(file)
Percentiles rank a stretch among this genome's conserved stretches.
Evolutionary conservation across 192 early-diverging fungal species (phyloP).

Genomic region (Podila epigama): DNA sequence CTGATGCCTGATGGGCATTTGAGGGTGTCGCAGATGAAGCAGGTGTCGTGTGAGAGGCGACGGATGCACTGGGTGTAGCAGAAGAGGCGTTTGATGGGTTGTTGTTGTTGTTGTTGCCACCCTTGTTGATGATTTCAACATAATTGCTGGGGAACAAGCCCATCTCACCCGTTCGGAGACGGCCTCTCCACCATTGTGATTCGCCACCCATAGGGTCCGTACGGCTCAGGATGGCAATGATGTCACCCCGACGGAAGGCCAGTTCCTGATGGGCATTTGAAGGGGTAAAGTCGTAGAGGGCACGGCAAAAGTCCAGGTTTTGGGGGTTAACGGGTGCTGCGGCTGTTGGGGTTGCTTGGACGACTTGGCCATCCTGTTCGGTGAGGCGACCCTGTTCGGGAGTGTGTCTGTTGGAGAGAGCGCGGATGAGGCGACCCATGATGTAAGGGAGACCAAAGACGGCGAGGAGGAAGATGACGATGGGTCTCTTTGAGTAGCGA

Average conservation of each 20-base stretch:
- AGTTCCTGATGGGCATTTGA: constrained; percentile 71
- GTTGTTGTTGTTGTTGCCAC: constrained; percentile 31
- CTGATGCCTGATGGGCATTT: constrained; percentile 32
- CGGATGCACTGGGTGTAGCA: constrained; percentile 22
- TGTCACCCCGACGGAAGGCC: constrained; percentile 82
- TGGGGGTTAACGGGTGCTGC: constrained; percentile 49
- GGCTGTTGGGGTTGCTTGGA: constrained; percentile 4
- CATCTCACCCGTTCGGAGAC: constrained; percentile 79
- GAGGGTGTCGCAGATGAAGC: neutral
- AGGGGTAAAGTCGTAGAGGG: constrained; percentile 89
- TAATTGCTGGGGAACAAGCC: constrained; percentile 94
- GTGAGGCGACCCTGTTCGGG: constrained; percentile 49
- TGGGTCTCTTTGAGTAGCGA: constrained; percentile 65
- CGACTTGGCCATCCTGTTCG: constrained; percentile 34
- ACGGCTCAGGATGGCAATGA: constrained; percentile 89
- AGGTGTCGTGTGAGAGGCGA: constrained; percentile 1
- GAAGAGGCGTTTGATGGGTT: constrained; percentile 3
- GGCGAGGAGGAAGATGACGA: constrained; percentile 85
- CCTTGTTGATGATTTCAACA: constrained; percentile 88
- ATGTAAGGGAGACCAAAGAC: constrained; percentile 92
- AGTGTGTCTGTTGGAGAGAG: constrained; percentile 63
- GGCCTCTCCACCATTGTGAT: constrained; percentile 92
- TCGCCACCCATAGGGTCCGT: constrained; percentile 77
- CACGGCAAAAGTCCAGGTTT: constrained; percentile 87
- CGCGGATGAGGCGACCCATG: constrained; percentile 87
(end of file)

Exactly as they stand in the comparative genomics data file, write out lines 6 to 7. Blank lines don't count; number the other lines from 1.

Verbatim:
- GTTGTTGTTGTTGTTGCCAC: constrained; percentile 31
- CTGATGCCTGATGGGCATTT: constrained; percentile 32